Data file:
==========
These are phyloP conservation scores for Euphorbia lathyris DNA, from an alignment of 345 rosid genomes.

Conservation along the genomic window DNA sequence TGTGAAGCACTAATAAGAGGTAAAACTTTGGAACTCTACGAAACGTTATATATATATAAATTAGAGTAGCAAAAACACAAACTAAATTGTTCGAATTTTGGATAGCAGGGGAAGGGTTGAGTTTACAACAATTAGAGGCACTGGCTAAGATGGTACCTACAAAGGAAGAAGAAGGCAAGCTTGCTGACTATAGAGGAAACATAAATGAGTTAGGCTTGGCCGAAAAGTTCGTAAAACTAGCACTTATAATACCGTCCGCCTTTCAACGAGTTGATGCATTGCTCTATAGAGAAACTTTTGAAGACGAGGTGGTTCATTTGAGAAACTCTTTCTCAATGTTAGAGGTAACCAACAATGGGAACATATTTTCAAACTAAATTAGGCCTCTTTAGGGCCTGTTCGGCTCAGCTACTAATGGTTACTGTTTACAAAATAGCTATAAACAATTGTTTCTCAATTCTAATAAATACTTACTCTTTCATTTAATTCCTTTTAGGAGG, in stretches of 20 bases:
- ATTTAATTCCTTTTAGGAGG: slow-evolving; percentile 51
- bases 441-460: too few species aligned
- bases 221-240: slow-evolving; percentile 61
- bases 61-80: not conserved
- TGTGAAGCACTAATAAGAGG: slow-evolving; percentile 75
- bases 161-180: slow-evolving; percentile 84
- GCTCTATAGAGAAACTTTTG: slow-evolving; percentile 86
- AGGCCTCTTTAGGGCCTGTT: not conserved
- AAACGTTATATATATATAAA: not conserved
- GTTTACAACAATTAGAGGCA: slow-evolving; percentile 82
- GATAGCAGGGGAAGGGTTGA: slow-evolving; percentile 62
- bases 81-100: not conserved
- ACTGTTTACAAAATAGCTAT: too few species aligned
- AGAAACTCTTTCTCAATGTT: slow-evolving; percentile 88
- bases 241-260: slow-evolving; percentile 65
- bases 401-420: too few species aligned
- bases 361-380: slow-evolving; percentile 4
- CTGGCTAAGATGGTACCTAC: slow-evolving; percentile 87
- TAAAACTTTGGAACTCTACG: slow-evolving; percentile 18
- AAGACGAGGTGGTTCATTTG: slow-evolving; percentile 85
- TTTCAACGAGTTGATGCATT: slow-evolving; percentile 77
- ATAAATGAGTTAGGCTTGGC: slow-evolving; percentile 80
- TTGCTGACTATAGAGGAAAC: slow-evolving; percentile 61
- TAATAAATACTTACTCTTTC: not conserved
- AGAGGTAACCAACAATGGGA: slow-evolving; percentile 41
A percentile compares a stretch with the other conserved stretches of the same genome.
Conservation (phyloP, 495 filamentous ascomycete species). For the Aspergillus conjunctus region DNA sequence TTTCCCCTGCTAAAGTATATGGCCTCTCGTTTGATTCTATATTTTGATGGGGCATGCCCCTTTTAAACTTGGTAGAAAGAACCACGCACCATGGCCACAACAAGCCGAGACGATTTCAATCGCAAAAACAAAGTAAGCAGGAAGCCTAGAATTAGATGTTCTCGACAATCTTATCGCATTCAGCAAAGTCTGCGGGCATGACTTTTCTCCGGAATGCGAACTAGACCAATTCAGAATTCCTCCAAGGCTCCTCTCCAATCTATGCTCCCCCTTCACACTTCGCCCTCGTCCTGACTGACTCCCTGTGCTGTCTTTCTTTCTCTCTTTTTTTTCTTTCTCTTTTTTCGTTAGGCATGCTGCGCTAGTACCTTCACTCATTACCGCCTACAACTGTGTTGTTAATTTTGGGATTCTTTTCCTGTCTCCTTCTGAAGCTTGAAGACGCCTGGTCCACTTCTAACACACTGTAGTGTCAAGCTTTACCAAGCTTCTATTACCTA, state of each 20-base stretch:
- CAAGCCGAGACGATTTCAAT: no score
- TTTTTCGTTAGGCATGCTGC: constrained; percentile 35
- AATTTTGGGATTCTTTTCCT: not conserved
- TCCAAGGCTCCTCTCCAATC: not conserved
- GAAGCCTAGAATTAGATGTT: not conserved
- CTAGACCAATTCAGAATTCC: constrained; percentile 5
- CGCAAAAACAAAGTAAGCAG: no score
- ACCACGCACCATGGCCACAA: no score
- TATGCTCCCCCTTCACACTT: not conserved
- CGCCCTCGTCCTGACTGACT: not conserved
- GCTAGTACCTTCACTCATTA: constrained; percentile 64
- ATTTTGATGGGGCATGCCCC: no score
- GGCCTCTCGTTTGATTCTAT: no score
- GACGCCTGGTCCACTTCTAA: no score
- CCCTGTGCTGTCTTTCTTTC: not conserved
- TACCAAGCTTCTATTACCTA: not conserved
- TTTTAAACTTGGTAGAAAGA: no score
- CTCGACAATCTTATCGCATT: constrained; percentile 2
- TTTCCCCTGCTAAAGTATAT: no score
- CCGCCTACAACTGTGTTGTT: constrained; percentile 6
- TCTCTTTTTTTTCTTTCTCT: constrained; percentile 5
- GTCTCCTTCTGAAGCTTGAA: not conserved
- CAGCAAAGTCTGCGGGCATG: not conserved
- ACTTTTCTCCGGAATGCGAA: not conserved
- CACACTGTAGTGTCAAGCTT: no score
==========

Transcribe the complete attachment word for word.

These are phyloP conservation scores for Euphorbia lathyris DNA, from an alignment of 345 rosid genomes.

Conservation along the genomic window DNA sequence TGTGAAGCACTAATAAGAGGTAAAACTTTGGAACTCTACGAAACGTTATATATATATAAATTAGAGTAGCAAAAACACAAACTAAATTGTTCGAATTTTGGATAGCAGGGGAAGGGTTGAGTTTACAACAATTAGAGGCACTGGCTAAGATGGTACCTACAAAGGAAGAAGAAGGCAAGCTTGCTGACTATAGAGGAAACATAAATGAGTTAGGCTTGGCCGAAAAGTTCGTAAAACTAGCACTTATAATACCGTCCGCCTTTCAACGAGTTGATGCATTGCTCTATAGAGAAACTTTTGAAGACGAGGTGGTTCATTTGAGAAACTCTTTCTCAATGTTAGAGGTAACCAACAATGGGAACATATTTTCAAACTAAATTAGGCCTCTTTAGGGCCTGTTCGGCTCAGCTACTAATGGTTACTGTTTACAAAATAGCTATAAACAATTGTTTCTCAATTCTAATAAATACTTACTCTTTCATTTAATTCCTTTTAGGAGG, in stretches of 20 bases:
- ATTTAATTCCTTTTAGGAGG: slow-evolving; percentile 51
- bases 441-460: too few species aligned
- bases 221-240: slow-evolving; percentile 61
- bases 61-80: not conserved
- TGTGAAGCACTAATAAGAGG: slow-evolving; percentile 75
- bases 161-180: slow-evolving; percentile 84
- GCTCTATAGAGAAACTTTTG: slow-evolving; percentile 86
- AGGCCTCTTTAGGGCCTGTT: not conserved
- AAACGTTATATATATATAAA: not conserved
- GTTTACAACAATTAGAGGCA: slow-evolving; percentile 82
- GATAGCAGGGGAAGGGTTGA: slow-evolving; percentile 62
- bases 81-100: not conserved
- ACTGTTTACAAAATAGCTAT: too few species aligned
- AGAAACTCTTTCTCAATGTT: slow-evolving; percentile 88
- bases 241-260: slow-evolving; percentile 65
- bases 401-420: too few species aligned
- bases 361-380: slow-evolving; percentile 4
- CTGGCTAAGATGGTACCTAC: slow-evolving; percentile 87
- TAAAACTTTGGAACTCTACG: slow-evolving; percentile 18
- AAGACGAGGTGGTTCATTTG: slow-evolving; percentile 85
- TTTCAACGAGTTGATGCATT: slow-evolving; percentile 77
- ATAAATGAGTTAGGCTTGGC: slow-evolving; percentile 80
- TTGCTGACTATAGAGGAAAC: slow-evolving; percentile 61
- TAATAAATACTTACTCTTTC: not conserved
- AGAGGTAACCAACAATGGGA: slow-evolving; percentile 41
A percentile compares a stretch with the other conserved stretches of the same genome.
Conservation (phyloP, 495 filamentous ascomycete species). For the Aspergillus conjunctus region DNA sequence TTTCCCCTGCTAAAGTATATGGCCTCTCGTTTGATTCTATATTTTGATGGGGCATGCCCCTTTTAAACTTGGTAGAAAGAACCACGCACCATGGCCACAACAAGCCGAGACGATTTCAATCGCAAAAACAAAGTAAGCAGGAAGCCTAGAATTAGATGTTCTCGACAATCTTATCGCATTCAGCAAAGTCTGCGGGCATGACTTTTCTCCGGAATGCGAACTAGACCAATTCAGAATTCCTCCAAGGCTCCTCTCCAATCTATGCTCCCCCTTCACACTTCGCCCTCGTCCTGACTGACTCCCTGTGCTGTCTTTCTTTCTCTCTTTTTTTTCTTTCTCTTTTTTCGTTAGGCATGCTGCGCTAGTACCTTCACTCATTACCGCCTACAACTGTGTTGTTAATTTTGGGATTCTTTTCCTGTCTCCTTCTGAAGCTTGAAGACGCCTGGTCCACTTCTAACACACTGTAGTGTCAAGCTTTACCAAGCTTCTATTACCTA, state of each 20-base stretch:
- CAAGCCGAGACGATTTCAAT: no score
- TTTTTCGTTAGGCATGCTGC: constrained; percentile 35
- AATTTTGGGATTCTTTTCCT: not conserved
- TCCAAGGCTCCTCTCCAATC: not conserved
- GAAGCCTAGAATTAGATGTT: not conserved
- CTAGACCAATTCAGAATTCC: constrained; percentile 5
- CGCAAAAACAAAGTAAGCAG: no score
- ACCACGCACCATGGCCACAA: no score
- TATGCTCCCCCTTCACACTT: not conserved
- CGCCCTCGTCCTGACTGACT: not conserved
- GCTAGTACCTTCACTCATTA: constrained; percentile 64
- ATTTTGATGGGGCATGCCCC: no score
- GGCCTCTCGTTTGATTCTAT: no score
- GACGCCTGGTCCACTTCTAA: no score
- CCCTGTGCTGTCTTTCTTTC: not conserved
- TACCAAGCTTCTATTACCTA: not conserved
- TTTTAAACTTGGTAGAAAGA: no score
- CTCGACAATCTTATCGCATT: constrained; percentile 2
- TTTCCCCTGCTAAAGTATAT: no score
- CCGCCTACAACTGTGTTGTT: constrained; percentile 6
- TCTCTTTTTTTTCTTTCTCT: constrained; percentile 5
- GTCTCCTTCTGAAGCTTGAA: not conserved
- CAGCAAAGTCTGCGGGCATG: not conserved
- ACTTTTCTCCGGAATGCGAA: not conserved
- CACACTGTAGTGTCAAGCTT: no score